On the Line: Demerara Distillers Limited Annual Report 2008

In what Dr Yesu Persaud, Chairman of the beverage giant described as one of its most difficult and challenging years the group has experienced in recent times, the Demerara Distillers Limited (DDL) group reports a decline in pre-tax profit of 8.8% over 2007. For the parent company itself, the decline in pre-tax profit was 8.98% and is a measure of how significant its alcohol and soft drinks operations are to the group. In addition to the parent, the group comprises a mix of operating companies in Guyana, the Caribbean, Europe and India. It also has a 30% stake in BEV Enterprises Limited, 33.33% in National Rums of Jamaica Limited and 19.5% in Diamond Fire and General Insurance Company Limited. The parent company accounted for 73% of the group sales but 87% of profit after tax. Correspondingly, the subsidiaries accounted for 27% of revenue and together with the applicable share of profits of associated companies accounted for 13% of after tax profits.

The Chairman attributed the performance of the company and group to the problems facing the global economy and the impact on consumers “burdened by the Value-Added Tax introduced in 2007.” The directors of the company are however confident about the future and in June last year announced a $4.5Bn expansion programme extending into the first quarter of 2010, which has already caused a significant increase in the long-term debt of the company. In fact with the total debt for the company increasing during the year from $4.2Bn to $7.3Bn, its debt to equity ratio, a measure of a company’s ability to borrow and repay money, has jumped from 0.48:1 to 0.82:1. Capital expenditure in 2008 was $1.8Bn and much of the increased borrowings by the company went into financing a 17% build-up in inventory and a 75% increase in receivables. Such borrowings have come at a cost, and finance cost increased during the year from $490Mn to $561Mn. This equates to one out of every three dollars earned before interest and tax being used to pay interest. A further $56Mn of interest paid was not charged to the income statement but was capitalised as a cost of the related asset.

Falling returns
The further expansion in plant and machinery will of course lead to additional interest cost which has increased since 2002 when the Chairman announced a financial restructuring including a share issue to minimise financing cost. That has not materialized, and financing cost has continued to rise. In fact interest cover which measures the number of times interest is covered by profit before interest and tax is now 3, when at the time of the announced financial restructuring it was 5.6 times.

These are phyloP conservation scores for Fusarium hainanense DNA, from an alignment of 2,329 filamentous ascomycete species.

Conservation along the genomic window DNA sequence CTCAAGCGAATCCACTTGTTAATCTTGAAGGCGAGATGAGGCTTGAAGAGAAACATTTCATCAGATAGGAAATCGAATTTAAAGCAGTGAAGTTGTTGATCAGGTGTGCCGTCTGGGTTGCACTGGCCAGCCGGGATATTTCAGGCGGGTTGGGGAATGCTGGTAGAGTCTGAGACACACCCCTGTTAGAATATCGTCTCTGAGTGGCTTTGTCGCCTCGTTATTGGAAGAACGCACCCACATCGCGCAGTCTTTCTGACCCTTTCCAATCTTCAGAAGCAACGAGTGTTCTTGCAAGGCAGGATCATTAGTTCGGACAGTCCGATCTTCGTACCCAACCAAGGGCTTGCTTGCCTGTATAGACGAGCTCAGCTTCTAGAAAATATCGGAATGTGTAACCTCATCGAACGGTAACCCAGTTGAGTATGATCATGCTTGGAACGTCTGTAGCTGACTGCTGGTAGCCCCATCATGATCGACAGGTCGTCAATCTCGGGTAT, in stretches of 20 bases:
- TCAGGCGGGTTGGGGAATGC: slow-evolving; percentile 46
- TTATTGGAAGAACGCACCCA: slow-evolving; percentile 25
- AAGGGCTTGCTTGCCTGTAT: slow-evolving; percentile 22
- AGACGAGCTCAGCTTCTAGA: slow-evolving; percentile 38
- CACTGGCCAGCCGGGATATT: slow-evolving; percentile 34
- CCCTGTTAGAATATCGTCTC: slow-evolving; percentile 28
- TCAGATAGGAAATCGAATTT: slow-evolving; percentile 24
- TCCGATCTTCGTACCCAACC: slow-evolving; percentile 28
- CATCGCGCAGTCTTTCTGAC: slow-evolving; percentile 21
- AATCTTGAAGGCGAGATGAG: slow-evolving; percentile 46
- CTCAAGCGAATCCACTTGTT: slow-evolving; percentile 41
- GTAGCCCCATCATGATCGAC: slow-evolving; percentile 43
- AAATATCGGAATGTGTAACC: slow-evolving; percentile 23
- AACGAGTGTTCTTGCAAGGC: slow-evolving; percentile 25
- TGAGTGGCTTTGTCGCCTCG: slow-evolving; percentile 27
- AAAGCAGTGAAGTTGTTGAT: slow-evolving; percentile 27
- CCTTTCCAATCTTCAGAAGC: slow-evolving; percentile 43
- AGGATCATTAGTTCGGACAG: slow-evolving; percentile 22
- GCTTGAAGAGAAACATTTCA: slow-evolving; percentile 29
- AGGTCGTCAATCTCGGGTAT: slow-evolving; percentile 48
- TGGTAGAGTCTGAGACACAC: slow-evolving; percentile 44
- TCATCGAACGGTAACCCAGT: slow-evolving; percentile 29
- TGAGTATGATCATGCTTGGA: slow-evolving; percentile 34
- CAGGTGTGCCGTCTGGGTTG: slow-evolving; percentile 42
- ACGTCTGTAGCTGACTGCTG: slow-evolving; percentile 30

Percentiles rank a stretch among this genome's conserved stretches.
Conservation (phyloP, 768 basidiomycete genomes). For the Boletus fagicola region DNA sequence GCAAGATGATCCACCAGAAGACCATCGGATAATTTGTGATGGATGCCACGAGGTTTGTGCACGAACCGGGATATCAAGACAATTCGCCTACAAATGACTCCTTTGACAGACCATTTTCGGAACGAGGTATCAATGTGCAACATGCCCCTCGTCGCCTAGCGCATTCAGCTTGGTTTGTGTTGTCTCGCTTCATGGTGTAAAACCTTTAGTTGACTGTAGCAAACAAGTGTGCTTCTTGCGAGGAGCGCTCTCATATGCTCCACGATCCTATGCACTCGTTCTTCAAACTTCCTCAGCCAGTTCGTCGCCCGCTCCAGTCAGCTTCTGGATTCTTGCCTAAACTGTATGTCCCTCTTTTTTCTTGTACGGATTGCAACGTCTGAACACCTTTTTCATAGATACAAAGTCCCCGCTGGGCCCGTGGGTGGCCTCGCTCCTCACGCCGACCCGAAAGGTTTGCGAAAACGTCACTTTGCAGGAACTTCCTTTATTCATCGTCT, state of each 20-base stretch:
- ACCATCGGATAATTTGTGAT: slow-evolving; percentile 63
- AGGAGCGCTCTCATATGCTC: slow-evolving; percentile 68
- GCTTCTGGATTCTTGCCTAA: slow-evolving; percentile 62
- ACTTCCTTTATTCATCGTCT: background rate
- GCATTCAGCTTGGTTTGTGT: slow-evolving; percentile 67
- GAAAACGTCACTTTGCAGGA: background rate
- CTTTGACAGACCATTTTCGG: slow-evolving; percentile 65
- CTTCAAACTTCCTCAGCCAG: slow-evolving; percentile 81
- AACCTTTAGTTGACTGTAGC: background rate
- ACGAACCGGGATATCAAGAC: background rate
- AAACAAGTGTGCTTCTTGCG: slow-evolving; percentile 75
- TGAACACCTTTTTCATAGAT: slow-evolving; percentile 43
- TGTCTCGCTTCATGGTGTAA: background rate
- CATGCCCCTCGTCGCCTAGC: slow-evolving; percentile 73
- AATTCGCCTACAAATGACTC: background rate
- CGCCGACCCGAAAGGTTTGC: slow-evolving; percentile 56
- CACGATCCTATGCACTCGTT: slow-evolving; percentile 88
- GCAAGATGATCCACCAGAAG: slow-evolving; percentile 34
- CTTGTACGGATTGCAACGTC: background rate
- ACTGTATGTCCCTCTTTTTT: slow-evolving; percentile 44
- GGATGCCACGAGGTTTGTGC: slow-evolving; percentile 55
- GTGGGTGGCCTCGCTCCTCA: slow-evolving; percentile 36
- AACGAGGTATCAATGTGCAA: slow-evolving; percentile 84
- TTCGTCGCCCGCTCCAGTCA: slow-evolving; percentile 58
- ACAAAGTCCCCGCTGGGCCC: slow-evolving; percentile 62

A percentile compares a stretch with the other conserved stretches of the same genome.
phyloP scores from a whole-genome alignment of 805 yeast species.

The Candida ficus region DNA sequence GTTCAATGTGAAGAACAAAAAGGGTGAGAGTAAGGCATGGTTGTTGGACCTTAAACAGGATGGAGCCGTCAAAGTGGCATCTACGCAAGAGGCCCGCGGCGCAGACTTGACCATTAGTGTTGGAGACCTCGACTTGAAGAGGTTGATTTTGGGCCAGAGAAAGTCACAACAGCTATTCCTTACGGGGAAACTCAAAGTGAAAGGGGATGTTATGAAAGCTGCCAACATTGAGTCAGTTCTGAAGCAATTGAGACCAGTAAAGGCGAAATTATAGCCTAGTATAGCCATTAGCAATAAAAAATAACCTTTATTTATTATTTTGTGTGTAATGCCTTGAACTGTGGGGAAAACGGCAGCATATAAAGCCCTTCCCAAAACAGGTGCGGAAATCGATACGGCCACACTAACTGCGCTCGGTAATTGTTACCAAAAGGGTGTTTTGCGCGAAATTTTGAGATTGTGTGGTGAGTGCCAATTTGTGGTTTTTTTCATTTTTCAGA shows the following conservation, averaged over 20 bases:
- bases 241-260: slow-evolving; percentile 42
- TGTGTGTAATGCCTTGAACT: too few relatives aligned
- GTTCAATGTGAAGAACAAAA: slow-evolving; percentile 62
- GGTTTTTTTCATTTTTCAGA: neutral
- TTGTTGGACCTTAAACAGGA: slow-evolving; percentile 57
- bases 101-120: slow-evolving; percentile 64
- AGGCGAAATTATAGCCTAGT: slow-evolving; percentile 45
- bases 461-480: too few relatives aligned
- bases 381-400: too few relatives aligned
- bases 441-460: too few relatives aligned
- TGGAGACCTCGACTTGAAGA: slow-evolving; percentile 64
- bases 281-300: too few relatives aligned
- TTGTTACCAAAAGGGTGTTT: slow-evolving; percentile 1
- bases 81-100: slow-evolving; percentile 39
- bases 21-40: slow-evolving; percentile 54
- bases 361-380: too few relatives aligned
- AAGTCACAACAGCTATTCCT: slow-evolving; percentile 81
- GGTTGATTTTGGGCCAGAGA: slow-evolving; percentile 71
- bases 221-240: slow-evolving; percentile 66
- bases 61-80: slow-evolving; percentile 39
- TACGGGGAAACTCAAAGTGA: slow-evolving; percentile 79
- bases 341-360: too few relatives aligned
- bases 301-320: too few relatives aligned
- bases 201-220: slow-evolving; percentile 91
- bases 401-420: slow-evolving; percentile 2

While the gross assets employed by the group have more than trebled in the past ten years, the return on those assets has fallen from 29.1% in 1999 to 9.4% in 2008 – the lowest it has ever been. Despite the decline in after-tax profits by 10.9% the directors are proposing to maintain a dividend of $0.40 per share, jarringly referred to as cents per share, which of course went out of existence in 1998. The total dividend payout for the year is approximately 39%.

‘What if’ reporting
An interesting and innovative inclusion in the Chairman’s report was what may be described as a ‘what if’ statement, in which the company suggested that had it not been for some global factors affecting fuel, net exchange loss movement and increase in provision for impairments the company’s profits would have been $903Mn higher, and that profit before tax would have been an implausible $2,585Mn, an increase of 14% on decreased sales of 10.38%. These are however real costs, and reflect the challenges which directors are expected to confront and mitigate.

The composition of the net exchange loss reflected in note 6 to the financial statements is itself interesting, as it is made up of Exchange losses of $488Mn and Exchange gain of $296Mn. This emphasises the inevitable risk of dealing in international currencies such as the euro and the pound sterling, which often move one way and then the other, the negative impact of which may be avoided by what is referred to as hedging.

Liquidity strains
The company and the group have also seen a substantial reduction in cash with the company’s cash resources reduced to $79Mn from $235Mn at the beginning of the year, and for the group from $298Mn to $107Mn. Current liabilities on the other hand, skyrocketed from $3.7Bn in 2007 to $6.7Bn in 2008, partly due to two major short-term loans taken as bridging finance for the capital expenditure in 2008. The position will abate in 2009 with the conversion of those loans into long-term facilities, but will continue to remain high with trade payables and bank overdraft exceeding $6Bn. Included also in Trade and other payables for the company is a huge amount of $2.242Bn, bringing total interest bearing borrowings to $8.354Bn. If this trend continues without compensating returns on investments, they will become a real drag on the company’s development.

One continuing concern about this company is the high level of its inventory and receivables. The company’s sales for the year declined by 11%, but its level of inventory which includes finished goods, raw materials and spares increased by 17%. And for the group the position was only slightly better. Revenue increased by 2.3%, but its inventory increased by 20%. Expressed another way, the company and the group have in stock at their written down value the equivalent of sales value of 14 months and 20 months respectively! Intuitively one would expect the company to have had a high level of inventory because of the aging of alcohol, but these numbers lead one to wonder seriously about the quality of the inventory held by the subsidiaries.